By Olivia Hyatt
COVID-19 has put many plans on hold, but for the Phi Sigma Sigma chapter at the University of Findlay it has only changed the way they have to do things. Phi Sigma Sigma’s fall 2020 recruitment began on Sept. 8; however, the chapter was notified from the National Panhellenic Conference only two weeks prior to the first night of recruitment it was to be entirely virtual. This decision made by nationals applies to every sorority under them as well, including Sigma Kappa, University of Findlay’s other sorority.
Brooke Weidenhammer, the membership recruitment chair, faced the challenge of creating a virtual recruitment plan in only two weeks. Normal, in-person recruitment typically takes multiple months of planning for the sorority.
“I was really hoping for it not to be [virtual] so we could get the one on ones with the PNMs and get that personal connection” Weidenhammer stated.
Typically, the four-night event would have potential new members divided into two groups, where they would spend half the night with Phi Sigma Sigma and the other half with Sigma Kappa. There are four nights to recruitment- introductions, philanthropy, house tours, preference night- with the last night being invite only. Then, Saturday morning is bid day, which is where the potential new members get their official invites to join the sorority and run home to their soon-to-be sisters.
The new plan put everything entirely over Zoom, which limits a lot of what the chapter could do. The members could no longer divide into small groups with PNMs to have one-on-one conversations, which happens every night in-person. The bid day ceremony had to be held on Zoom, so new members were not able to run home, which is how current members find out who is joining the sorority.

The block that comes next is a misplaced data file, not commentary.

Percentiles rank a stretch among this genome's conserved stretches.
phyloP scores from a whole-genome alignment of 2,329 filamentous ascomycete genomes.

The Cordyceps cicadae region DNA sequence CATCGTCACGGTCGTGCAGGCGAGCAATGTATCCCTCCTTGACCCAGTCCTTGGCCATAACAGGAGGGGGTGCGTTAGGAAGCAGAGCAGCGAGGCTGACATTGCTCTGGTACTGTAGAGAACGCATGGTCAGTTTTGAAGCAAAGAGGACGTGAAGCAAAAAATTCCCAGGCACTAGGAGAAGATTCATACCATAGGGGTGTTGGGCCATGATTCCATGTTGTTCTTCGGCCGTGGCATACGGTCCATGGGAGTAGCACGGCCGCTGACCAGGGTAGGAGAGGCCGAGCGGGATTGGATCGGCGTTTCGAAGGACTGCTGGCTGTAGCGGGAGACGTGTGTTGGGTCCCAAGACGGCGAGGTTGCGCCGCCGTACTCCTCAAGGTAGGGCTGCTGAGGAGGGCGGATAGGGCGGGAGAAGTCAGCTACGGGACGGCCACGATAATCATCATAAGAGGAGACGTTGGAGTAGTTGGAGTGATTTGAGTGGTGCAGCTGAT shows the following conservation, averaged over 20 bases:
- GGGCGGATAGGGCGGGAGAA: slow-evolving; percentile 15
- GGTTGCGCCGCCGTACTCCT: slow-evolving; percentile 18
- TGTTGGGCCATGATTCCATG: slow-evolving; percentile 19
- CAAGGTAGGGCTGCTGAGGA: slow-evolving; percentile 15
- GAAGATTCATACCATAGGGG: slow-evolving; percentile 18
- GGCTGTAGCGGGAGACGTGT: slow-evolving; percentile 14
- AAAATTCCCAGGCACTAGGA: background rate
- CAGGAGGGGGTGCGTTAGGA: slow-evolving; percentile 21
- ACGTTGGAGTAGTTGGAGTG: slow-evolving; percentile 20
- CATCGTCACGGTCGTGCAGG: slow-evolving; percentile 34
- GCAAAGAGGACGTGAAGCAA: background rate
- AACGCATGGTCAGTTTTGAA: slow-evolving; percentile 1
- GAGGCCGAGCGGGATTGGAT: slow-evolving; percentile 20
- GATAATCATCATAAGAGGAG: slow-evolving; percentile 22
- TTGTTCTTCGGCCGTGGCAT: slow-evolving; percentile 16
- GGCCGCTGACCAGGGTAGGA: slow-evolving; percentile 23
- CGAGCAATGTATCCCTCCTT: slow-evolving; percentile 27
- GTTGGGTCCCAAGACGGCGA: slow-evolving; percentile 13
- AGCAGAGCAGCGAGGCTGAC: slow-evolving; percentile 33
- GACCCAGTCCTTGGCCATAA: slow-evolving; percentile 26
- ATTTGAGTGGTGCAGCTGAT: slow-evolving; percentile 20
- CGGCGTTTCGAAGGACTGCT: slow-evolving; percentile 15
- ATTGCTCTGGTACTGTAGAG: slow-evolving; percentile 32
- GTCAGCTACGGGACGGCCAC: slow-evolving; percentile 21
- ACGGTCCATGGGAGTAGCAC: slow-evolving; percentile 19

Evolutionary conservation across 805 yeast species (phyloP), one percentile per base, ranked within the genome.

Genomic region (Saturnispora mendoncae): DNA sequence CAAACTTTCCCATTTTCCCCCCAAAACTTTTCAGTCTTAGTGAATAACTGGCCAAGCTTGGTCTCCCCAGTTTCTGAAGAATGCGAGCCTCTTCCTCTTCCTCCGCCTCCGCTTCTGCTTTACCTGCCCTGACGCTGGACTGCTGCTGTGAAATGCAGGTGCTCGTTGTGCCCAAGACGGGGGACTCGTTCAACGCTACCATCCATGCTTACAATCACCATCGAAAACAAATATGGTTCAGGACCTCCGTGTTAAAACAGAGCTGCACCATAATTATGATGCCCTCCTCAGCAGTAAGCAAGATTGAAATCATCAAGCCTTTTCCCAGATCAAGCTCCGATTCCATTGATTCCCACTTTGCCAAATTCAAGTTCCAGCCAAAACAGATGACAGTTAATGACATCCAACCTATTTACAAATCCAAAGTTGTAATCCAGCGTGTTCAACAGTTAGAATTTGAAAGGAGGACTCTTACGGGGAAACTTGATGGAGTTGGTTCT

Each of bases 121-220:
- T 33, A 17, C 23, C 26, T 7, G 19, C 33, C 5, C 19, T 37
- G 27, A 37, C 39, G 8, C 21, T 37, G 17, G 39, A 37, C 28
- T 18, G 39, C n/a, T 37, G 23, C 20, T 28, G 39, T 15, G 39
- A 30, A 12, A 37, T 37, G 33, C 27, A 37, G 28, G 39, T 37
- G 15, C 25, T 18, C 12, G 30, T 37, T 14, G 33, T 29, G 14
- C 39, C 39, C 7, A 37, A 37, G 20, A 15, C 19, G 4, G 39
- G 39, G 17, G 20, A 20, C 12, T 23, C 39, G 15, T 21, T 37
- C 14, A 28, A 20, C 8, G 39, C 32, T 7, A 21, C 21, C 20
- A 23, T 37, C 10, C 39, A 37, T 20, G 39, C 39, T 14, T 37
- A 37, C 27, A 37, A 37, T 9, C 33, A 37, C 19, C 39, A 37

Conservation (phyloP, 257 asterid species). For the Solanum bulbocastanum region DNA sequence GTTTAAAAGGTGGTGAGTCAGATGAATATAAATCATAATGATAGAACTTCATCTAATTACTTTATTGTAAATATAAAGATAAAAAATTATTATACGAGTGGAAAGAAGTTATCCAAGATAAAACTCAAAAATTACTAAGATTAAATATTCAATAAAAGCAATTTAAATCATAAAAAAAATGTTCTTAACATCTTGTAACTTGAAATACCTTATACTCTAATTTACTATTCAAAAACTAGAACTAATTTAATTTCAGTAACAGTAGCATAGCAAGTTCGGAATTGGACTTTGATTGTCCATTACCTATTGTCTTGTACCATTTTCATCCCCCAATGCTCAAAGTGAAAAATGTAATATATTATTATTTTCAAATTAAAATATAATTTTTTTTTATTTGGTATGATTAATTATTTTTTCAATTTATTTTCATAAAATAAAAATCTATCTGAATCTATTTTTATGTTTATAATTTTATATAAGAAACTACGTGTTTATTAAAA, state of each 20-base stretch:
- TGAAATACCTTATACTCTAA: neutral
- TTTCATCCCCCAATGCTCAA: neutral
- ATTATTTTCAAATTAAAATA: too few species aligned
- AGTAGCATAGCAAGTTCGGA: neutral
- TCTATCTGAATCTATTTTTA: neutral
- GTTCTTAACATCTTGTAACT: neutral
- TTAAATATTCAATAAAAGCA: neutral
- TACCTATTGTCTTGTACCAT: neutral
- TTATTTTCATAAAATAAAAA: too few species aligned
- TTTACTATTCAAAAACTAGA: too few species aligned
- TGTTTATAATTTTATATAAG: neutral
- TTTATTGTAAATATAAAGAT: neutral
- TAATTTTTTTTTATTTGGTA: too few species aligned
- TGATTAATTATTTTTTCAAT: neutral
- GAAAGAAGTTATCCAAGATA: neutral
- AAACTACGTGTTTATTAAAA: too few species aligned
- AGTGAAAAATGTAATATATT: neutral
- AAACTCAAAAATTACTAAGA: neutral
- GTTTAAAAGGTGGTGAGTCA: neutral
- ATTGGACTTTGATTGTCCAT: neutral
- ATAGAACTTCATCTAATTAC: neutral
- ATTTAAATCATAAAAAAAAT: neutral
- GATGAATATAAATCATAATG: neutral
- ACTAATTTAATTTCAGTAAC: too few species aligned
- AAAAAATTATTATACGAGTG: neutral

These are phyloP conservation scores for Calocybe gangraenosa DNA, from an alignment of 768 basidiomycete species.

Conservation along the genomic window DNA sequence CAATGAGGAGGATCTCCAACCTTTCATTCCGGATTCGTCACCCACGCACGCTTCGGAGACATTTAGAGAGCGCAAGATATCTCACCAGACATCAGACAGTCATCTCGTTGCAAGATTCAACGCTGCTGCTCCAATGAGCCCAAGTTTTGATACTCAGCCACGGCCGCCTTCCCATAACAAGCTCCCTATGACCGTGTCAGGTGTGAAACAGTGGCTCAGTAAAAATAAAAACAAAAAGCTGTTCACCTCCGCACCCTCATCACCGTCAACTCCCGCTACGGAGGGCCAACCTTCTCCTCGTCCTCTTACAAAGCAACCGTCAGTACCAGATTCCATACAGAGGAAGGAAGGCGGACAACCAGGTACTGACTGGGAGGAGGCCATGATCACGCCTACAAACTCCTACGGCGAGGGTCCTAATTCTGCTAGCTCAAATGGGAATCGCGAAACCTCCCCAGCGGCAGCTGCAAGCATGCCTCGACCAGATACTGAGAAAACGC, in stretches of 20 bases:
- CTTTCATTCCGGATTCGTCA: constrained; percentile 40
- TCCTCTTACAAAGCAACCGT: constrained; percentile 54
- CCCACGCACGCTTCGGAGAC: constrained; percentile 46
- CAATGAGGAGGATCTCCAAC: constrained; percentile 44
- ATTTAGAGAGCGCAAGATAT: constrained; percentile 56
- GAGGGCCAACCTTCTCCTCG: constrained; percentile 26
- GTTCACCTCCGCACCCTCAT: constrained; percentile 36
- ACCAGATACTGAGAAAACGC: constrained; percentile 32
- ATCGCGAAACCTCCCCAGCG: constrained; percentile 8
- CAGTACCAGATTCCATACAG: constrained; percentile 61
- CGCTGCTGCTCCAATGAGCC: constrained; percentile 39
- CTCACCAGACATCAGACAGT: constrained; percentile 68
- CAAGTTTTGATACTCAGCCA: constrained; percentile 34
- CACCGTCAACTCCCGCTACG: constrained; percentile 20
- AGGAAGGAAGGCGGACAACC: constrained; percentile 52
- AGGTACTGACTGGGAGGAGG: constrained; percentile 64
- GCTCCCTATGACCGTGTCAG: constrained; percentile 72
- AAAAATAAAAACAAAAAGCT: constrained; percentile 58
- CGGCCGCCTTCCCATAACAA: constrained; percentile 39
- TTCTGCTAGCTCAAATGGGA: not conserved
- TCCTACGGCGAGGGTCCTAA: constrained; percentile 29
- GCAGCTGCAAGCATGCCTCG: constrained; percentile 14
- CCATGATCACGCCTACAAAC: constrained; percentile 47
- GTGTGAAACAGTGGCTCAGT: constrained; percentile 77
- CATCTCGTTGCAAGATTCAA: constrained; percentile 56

Chyenne Lorezno, Phi Sigma Sigma president, says it’s challenging.
“But we’re going to have small breakout rooms over zoom so we can have intimate conversations with fewer people, but still being safe and virtual,” Lorenzo said.
This replacement is the closest the chapter can get to in-person one-on-one conversations.
Aracelli Cedeño, selection committee, feels confident current members and PNMs can get to know each other this way.
“I am confident that if I spend enough time with people, I can gauge their personality and if they’ll fit well with the chapter,” Cedeño said.
Weidenhammer, on the other hand, seems less confident than Lorenzo and Cedeño about the new virtual reality of recruitment.
“I think we’re going to make it work,” Weidendammer said.
With COVID-19 on the mind, she did have a back-up plan started in case recruitment went virtual; however, with the hope of in-person recruitment, the plan wasn’t fully formed. The main issue for her was the short notice.
“It’s a tad stressful, but I know the National Panhellenic Organization is looking out for our safety, so even though it’s stressful I know it’s going to be okay,” Lorenzo stated.